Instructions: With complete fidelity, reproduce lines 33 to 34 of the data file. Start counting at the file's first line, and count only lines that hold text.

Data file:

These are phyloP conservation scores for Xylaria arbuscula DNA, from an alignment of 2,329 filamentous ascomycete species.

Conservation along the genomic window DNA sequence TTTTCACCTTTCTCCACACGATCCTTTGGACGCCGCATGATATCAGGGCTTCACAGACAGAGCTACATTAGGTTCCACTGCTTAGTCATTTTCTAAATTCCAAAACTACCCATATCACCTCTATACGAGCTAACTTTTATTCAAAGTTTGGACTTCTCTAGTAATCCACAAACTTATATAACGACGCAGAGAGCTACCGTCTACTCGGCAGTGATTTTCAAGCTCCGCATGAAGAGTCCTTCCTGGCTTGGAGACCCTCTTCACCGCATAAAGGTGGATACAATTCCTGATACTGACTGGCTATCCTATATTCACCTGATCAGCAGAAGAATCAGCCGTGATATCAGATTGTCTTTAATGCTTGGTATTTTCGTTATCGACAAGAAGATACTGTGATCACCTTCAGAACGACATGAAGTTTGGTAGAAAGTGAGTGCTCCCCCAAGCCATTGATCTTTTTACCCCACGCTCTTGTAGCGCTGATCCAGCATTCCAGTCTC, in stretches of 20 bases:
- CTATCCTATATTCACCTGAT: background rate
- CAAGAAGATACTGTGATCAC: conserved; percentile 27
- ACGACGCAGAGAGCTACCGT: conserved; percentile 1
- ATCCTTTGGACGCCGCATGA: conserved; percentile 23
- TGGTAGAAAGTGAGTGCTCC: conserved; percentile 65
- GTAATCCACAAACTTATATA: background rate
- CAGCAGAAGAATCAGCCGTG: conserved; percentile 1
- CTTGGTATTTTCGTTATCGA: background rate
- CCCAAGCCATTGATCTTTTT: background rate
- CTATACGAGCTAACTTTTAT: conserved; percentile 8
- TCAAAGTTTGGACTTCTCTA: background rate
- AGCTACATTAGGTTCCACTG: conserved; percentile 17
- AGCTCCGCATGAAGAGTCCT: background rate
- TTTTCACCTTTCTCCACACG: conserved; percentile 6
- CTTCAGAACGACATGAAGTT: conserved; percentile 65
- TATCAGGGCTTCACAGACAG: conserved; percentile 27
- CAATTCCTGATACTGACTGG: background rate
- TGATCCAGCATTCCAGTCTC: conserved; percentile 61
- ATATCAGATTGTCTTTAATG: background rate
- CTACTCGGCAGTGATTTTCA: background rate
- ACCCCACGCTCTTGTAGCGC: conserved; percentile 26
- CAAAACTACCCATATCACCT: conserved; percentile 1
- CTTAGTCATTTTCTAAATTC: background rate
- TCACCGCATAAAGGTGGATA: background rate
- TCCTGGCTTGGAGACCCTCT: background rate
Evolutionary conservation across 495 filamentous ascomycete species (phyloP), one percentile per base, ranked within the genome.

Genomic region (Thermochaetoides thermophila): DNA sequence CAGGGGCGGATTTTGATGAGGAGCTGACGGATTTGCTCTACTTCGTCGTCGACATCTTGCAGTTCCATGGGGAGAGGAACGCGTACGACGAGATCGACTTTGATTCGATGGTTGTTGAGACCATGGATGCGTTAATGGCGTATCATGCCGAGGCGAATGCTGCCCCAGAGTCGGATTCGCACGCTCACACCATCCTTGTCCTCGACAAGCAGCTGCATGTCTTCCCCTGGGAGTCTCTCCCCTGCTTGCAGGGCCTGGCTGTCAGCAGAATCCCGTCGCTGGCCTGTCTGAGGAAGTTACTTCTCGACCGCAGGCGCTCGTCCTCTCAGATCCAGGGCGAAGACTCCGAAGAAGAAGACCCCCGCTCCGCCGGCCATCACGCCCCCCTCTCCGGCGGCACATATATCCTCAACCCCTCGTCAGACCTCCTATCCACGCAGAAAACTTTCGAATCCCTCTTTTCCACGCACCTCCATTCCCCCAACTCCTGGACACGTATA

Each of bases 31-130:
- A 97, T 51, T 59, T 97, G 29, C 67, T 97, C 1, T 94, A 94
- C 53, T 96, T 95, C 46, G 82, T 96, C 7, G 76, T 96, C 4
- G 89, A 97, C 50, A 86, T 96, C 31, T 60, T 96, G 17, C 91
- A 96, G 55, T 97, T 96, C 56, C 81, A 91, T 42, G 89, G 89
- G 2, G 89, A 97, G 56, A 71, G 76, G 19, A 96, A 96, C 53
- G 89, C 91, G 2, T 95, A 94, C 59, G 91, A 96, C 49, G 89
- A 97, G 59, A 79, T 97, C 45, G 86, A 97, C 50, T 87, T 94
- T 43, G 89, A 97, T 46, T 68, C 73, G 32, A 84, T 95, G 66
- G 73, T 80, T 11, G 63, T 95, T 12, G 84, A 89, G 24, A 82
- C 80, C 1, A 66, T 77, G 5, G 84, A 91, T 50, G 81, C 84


- G 89, A 97, C 50, A 86, T 96, C 31, T 60, T 96, G 17, C 91
- A 96, G 55, T 97, T 96, C 56, C 81, A 91, T 42, G 89, G 89